&& !returnUrl.StartsWith("//") && !returnUrl.StartsWith("/\"))
                    {
                        return Redirect(returnUrl);
                    }
                    else
                    {
                        return RedirectToAction("Index", "Home");
                    }
                }
                else
                {
                    ModelState.AddModelError("", "The user name or password provided is incorrect");
                }
            }

            // if we got this far, something failed, redisplay form
            return View(model);
        }

        public ActionResult LogOff()
        {
            FormsAuthentication.SignOut();

            return RedirectToAction("Index", "Home");
        }

After this, go ahead and clean up the AccountModel as well so the only model class left is the LogOnModel:

public class LogOnModel
        {
            [Required]
            [Display(Name = "User name")]
            public string UserName { get; set; }

            [Required]
            [DataType(DataType.Password)]
            public string Password { get; set; }

            [Display(Name = "Remember me?")]
            public string RememberMe { get; set; }
        }

Lastly, add the following to the project’s web.config file:

adconnection

That is all! the first code snipet is the connectionstring to your Active Directory server and the second one is where we specify Active Directory as the application’s default membership provider.

Save your changes, hit Ctrl-F5 and logon to your application using your domain/AD account.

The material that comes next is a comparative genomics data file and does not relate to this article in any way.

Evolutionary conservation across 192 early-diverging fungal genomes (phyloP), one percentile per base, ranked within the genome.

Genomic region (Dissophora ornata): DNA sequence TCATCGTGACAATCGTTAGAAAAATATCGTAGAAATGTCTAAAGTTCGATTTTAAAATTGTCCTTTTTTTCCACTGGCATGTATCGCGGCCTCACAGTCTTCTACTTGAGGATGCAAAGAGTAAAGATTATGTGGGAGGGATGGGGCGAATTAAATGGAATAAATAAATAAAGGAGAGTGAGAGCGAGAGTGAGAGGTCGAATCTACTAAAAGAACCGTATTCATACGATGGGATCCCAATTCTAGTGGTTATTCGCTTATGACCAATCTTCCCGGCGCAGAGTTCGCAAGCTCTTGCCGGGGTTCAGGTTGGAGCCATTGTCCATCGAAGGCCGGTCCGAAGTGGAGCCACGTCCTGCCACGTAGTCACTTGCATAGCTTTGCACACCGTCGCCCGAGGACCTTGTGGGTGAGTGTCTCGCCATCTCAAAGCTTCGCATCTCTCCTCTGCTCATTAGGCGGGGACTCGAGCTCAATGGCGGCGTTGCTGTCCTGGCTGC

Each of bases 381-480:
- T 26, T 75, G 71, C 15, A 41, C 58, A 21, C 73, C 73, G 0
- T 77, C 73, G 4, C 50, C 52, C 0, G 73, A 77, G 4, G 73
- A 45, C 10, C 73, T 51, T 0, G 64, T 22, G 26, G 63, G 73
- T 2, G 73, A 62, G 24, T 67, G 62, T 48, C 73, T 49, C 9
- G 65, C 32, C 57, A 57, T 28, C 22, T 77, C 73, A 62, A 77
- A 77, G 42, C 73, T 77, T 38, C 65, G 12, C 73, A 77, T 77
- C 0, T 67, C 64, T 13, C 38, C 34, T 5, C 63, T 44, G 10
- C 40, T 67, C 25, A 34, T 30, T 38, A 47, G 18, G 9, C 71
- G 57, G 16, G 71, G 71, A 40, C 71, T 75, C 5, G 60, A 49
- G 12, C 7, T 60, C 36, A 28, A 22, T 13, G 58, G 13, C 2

Hopefully this will help you get started to secure your ASP.NET web apps and show you a very simple way to use ASP.NET’s membership services with Active Directory.

In this post I show how to use Active Directory groups to restrict access to controller actions and make your application even more secure!

How to: Configure SQL Express to accept remote connections

This is a copy of the post that used to exist here for which I got some complaints since some people where still trying to read it when looking at an answer I wrote on StackOverflow a few years ago and the page was not there anymore. The above is an exact replica of the original post, hope it helps:

I just installed SQL express 2008 recently and wanted to use it for a test application that I have in a hosted server. I wanted for this application to connect to my local SQL express 2008 database but soon I found out I needed to do some adjustments for this to work. So this is what I did to make my local SQL express 2008 db accept remote connections.

  1. Go to Start – All Programs – Microsoft SQL Server 2008 – Configuration Tools – SQL Server Configuration Manager
  2. Select and expand the SQL Server Network Configuration node and then select your SQL express 2008 database. In the window to the right, right-click on TCP/IP and click on “Enable”.
  3. Once you have enabled the TCP/IP protocol, right-click on it and select Properties, go to the tab labeled “IP Addresses” and make sure you clear any values under TCP Dynamic Ports (even if it is 0, remove it), and then add a new port number on each one of the TCP Portproperties. In my case I used port 14330.
    Click Apply and OK.
  4. You now need to restart SQL express 08, to do this, select the SQL Services node in the same SQL Server Configuration Manager and the right-click on the name of your SQL express 08 instance and select restart. If you receive any errors trying to restart your server, go back to step 3 and make sure you did everything I mentioned, if the error keeps coming up, then use a different port number.
  5. Finally, you need to make sure a remote connection can be made to your SQL server, so we need to open the port you assigned on step 3 (in my case 14330) in your router and make sure Windows firewall and/or any other firewall accept incoming connections to this port.

That’s it! your SQL express 2008 server should be able to accept remote connections now. As always, make sure you take the appropriate steps to make sure your systems are secure.

Good Luck!